In the analytic method of epidemiological study called a cohort study, subsets of a defined population are identified and categorized on the basis of exposure to known levels of a risk factor that is believed to be associated with a disease outcome such as coronary heart disease or cancer. The numbers of persons in the total population and the numbers in each subset are known. All are followed over a period, usually years or even decades, and the disease outcomes are recorded and counted at specified periods. These outcomes may be the incidence of diagnosed disease, and/or deaths certified due to the disease being studied, as well as deaths due to other causes. The total numbers, or the number of person-years of observation, must be large enough to generate stable rates, so that the rates can be compared in subsets of the total population that have been exposed to different levels of risk. Hypotheses about causes
The effort and expense required to conduct cohort studies have been justified by the results of several well-known studies. One of these is the Framingham study, which began in 1948 and still continues. It is a study of samples of the population of Framingham, Massachusetts, in which several risk factors associated with coronary heart disease, other cardiovascular diseases, and more recently, several other chronic diseases, have been assessed. This and several other cohort studies have clarified our understanding of the principal risk factors for coronary heart disease, such as elevated serum lipids, high blood pressure, and cigarette smoking. Other well-known cohort studies include the long-term follow-up of a cohort of male British doctors who were first asked about their smoking habits in 1951. After 20 years, the death rates from lung cancer, other respiratory system cancers, chronic obstructive lung disease, and coronary heart disease all showed significant differences related to smoking habits among this large cohort (Doll and Peto 1976).
Several cohort studies of cancer risks associated with exposure to ionizing radiation have made use of existing data to shorten considerably the many years of observation that would otherwise be required to demonstrate and measure levels of risk. This has been made possible by the existence of good medical records of past diagnostic X-rays that exposed people to low doses of radiation. After case-control studies had revealed evidence suggesting that the use of diagnostic X-rays during pregnancy might increase the risk of cancer in childhood, several cohort studies were set up to confirm or refute this evidence. MacMahon and others used the medical records of over three quarters of a million women in New England to determine the amount of diagnostic radiation to which they had been exposed during pregnancy, and ascertained the incidence and mortality rates from leukemia and other cancers, including cancers of the brain, bone, and kidney, in the first eight to ten years of their children's lives. They found a significantly higher rate among children who had been prenatally exposed to small doses of diagnostic X-rays, and also observed a dose-response relationship, meaning that there were higher rates among children whose mothers had two or more X-rays than in children whose mothers had only one X-ray. This method is known as an historical cohort study. Other historical cohort studies have shown that repeated chest X-rays (or fluoroscopic screenings) increase the risk of breast cancer many years later.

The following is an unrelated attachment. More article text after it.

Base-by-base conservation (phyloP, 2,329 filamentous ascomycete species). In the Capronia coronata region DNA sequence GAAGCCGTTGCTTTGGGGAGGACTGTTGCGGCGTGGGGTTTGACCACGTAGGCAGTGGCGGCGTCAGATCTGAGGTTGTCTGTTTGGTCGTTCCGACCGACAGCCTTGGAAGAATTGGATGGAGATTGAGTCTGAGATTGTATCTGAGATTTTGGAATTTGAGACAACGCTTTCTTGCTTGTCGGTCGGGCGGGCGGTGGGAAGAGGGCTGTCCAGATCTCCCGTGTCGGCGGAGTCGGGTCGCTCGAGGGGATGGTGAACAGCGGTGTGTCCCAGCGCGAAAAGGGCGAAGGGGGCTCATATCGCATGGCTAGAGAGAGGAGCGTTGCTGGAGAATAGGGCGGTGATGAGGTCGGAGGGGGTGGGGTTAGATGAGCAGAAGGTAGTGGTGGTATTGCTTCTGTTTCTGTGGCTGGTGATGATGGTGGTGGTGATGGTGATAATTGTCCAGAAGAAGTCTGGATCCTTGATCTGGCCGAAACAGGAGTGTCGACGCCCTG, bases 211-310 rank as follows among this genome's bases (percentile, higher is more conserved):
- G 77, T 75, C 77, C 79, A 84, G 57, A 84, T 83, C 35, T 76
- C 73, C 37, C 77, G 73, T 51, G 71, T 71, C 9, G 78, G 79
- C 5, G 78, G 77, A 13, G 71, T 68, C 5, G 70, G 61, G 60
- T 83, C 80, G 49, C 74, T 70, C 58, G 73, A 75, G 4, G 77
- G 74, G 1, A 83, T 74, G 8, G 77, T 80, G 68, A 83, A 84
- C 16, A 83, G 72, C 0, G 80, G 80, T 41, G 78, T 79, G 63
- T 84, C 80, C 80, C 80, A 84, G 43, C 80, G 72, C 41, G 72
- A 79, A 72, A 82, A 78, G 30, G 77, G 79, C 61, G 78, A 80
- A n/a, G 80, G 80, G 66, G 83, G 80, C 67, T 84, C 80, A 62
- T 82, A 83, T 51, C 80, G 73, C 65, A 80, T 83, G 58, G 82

A by-product of cohort studies is the use of some of the persons studied to conduct one or more case-control studies that are "nested" within the total cohort population. This has the advantage of offering a more rapid answer to questions that have arisen in the course of the cohort study, and also eliminates some of the common biases, such as differential recall of relevant facts by cases and controls, encountered in other varieties of case-control study.
As noted above, cohort studies are more powerful than case-control studies but they have some disadvantages. Strengths include the following: complete data on cases, stages, exposures; can study more than one effect of exposure; can calculate and compare rates and risks; choice of factors available for study; quality control of data; can accommodate "nested" case-control study. Weaknesses include the following: must study large numbers; usually takes many years, even decades; circumstances may change during study; expensive in money, skilled staff required; incomplete control of extraneous factors; rarely possible to study disease mechanism.
Cohort studies are sometimes called prospective or longitudinal studies. It is important to emphasize that a cohort study, like a case-control study, is not an experiment, but merely observes the subjects of the study without intervening—except to ask questions or conduct physical examinations and laboratory tests at various intervals.
The analysis of results is generally a simple matter of calculating and comparing rates, which are commonly expressed in terms of person-years of observation—if one person is observed for ten years, this is ten person-years of observation; two years observation of five persons is also ten-person years. The use of person-years is a convenient way to generate larger numbers for calculation of rates that are more stable than with smaller numbers.
JOHN M. LAST
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Doll R., and Peto, R. (1976). "Mortality in Relation to Smoking: 20 Years Observations of Male British Doctors." British Medical Journal 2:1525–1536.
Kelsey, J. E.; Whittemore, A. S.; Evans, A. S.; and Thompson, D. (1996). Methods in Observational Epidemiology, 2nd edition. New York: Oxford University Press.
Rothman, K. J., and Greenland, S. (1998). "Cohort Studies." In Modern Epidemiology, 2nd edition, ed. K. J. Rothman and S. Greenland. Philadelphia, PA: Lippincott-Raven.